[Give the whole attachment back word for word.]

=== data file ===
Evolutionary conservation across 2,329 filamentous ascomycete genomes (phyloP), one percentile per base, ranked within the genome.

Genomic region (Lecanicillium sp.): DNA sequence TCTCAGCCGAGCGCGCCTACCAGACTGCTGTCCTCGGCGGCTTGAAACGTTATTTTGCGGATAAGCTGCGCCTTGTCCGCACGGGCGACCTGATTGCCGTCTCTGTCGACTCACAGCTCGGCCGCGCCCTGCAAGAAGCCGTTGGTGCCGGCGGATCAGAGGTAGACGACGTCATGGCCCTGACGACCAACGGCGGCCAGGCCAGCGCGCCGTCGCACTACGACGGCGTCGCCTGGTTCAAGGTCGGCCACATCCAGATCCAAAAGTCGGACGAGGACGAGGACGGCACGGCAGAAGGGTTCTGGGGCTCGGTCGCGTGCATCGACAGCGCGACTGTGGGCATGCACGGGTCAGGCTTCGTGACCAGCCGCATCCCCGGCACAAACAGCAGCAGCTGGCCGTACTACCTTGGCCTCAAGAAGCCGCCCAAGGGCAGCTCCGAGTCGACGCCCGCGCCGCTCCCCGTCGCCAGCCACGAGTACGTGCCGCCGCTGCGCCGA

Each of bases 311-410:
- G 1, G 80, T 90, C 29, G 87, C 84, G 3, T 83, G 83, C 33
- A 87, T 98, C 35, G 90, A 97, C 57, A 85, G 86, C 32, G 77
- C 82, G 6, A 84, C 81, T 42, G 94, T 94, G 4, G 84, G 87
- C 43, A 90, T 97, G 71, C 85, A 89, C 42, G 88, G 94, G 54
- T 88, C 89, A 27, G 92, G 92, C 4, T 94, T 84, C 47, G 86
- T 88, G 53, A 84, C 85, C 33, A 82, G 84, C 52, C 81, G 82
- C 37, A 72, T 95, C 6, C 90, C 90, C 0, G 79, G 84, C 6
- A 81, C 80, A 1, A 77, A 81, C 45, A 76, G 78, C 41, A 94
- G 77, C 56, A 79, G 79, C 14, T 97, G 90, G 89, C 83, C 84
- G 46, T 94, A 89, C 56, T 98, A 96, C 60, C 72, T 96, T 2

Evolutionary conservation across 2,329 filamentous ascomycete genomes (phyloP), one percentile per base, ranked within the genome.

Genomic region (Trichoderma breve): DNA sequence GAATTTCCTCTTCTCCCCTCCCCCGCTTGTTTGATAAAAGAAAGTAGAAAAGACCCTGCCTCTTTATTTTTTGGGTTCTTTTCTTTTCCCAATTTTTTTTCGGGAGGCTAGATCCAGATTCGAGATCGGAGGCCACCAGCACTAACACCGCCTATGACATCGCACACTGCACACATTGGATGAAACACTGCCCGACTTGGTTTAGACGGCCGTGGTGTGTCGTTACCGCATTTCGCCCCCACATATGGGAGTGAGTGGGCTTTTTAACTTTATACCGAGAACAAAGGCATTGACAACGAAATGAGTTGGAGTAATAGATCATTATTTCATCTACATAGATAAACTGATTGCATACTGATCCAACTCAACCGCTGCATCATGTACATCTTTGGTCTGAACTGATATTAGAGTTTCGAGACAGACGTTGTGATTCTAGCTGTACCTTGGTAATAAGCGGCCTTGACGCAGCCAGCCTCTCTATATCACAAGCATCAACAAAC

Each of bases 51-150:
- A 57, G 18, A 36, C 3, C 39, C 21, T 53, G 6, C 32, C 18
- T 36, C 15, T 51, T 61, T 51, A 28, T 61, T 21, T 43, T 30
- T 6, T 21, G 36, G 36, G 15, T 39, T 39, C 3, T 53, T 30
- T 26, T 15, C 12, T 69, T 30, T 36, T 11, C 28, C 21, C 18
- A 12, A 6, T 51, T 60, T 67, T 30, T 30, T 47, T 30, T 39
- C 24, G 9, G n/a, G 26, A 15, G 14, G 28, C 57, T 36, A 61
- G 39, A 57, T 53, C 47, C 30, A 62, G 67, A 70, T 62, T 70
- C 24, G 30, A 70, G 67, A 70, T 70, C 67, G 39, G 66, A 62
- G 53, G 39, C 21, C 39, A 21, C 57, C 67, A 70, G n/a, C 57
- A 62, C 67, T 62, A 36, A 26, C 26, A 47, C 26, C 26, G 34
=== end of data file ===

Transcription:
Evolutionary conservation across 2,329 filamentous ascomycete genomes (phyloP), one percentile per base, ranked within the genome.

Genomic region (Lecanicillium sp.): DNA sequence TCTCAGCCGAGCGCGCCTACCAGACTGCTGTCCTCGGCGGCTTGAAACGTTATTTTGCGGATAAGCTGCGCCTTGTCCGCACGGGCGACCTGATTGCCGTCTCTGTCGACTCACAGCTCGGCCGCGCCCTGCAAGAAGCCGTTGGTGCCGGCGGATCAGAGGTAGACGACGTCATGGCCCTGACGACCAACGGCGGCCAGGCCAGCGCGCCGTCGCACTACGACGGCGTCGCCTGGTTCAAGGTCGGCCACATCCAGATCCAAAAGTCGGACGAGGACGAGGACGGCACGGCAGAAGGGTTCTGGGGCTCGGTCGCGTGCATCGACAGCGCGACTGTGGGCATGCACGGGTCAGGCTTCGTGACCAGCCGCATCCCCGGCACAAACAGCAGCAGCTGGCCGTACTACCTTGGCCTCAAGAAGCCGCCCAAGGGCAGCTCCGAGTCGACGCCCGCGCCGCTCCCCGTCGCCAGCCACGAGTACGTGCCGCCGCTGCGCCGA

Each of bases 311-410:
- G 1, G 80, T 90, C 29, G 87, C 84, G 3, T 83, G 83, C 33
- A 87, T 98, C 35, G 90, A 97, C 57, A 85, G 86, C 32, G 77
- C 82, G 6, A 84, C 81, T 42, G 94, T 94, G 4, G 84, G 87
- C 43, A 90, T 97, G 71, C 85, A 89, C 42, G 88, G 94, G 54
- T 88, C 89, A 27, G 92, G 92, C 4, T 94, T 84, C 47, G 86
- T 88, G 53, A 84, C 85, C 33, A 82, G 84, C 52, C 81, G 82
- C 37, A 72, T 95, C 6, C 90, C 90, C 0, G 79, G 84, C 6
- A 81, C 80, A 1, A 77, A 81, C 45, A 76, G 78, C 41, A 94
- G 77, C 56, A 79, G 79, C 14, T 97, G 90, G 89, C 83, C 84
- G 46, T 94, A 89, C 56, T 98, A 96, C 60, C 72, T 96, T 2

Evolutionary conservation across 2,329 filamentous ascomycete genomes (phyloP), one percentile per base, ranked within the genome.

Genomic region (Trichoderma breve): DNA sequence GAATTTCCTCTTCTCCCCTCCCCCGCTTGTTTGATAAAAGAAAGTAGAAAAGACCCTGCCTCTTTATTTTTTGGGTTCTTTTCTTTTCCCAATTTTTTTTCGGGAGGCTAGATCCAGATTCGAGATCGGAGGCCACCAGCACTAACACCGCCTATGACATCGCACACTGCACACATTGGATGAAACACTGCCCGACTTGGTTTAGACGGCCGTGGTGTGTCGTTACCGCATTTCGCCCCCACATATGGGAGTGAGTGGGCTTTTTAACTTTATACCGAGAACAAAGGCATTGACAACGAAATGAGTTGGAGTAATAGATCATTATTTCATCTACATAGATAAACTGATTGCATACTGATCCAACTCAACCGCTGCATCATGTACATCTTTGGTCTGAACTGATATTAGAGTTTCGAGACAGACGTTGTGATTCTAGCTGTACCTTGGTAATAAGCGGCCTTGACGCAGCCAGCCTCTCTATATCACAAGCATCAACAAAC

Each of bases 51-150:
- A 57, G 18, A 36, C 3, C 39, C 21, T 53, G 6, C 32, C 18
- T 36, C 15, T 51, T 61, T 51, A 28, T 61, T 21, T 43, T 30
- T 6, T 21, G 36, G 36, G 15, T 39, T 39, C 3, T 53, T 30
- T 26, T 15, C 12, T 69, T 30, T 36, T 11, C 28, C 21, C 18
- A 12, A 6, T 51, T 60, T 67, T 30, T 30, T 47, T 30, T 39
- C 24, G 9, G n/a, G 26, A 15, G 14, G 28, C 57, T 36, A 61
- G 39, A 57, T 53, C 47, C 30, A 62, G 67, A 70, T 62, T 70
- C 24, G 30, A 70, G 67, A 70, T 70, C 67, G 39, G 66, A 62
- G 53, G 39, C 21, C 39, A 21, C 57, C 67, A 70, G n/a, C 57
- A 62, C 67, T 62, A 36, A 26, C 26, A 47, C 26, C 26, G 34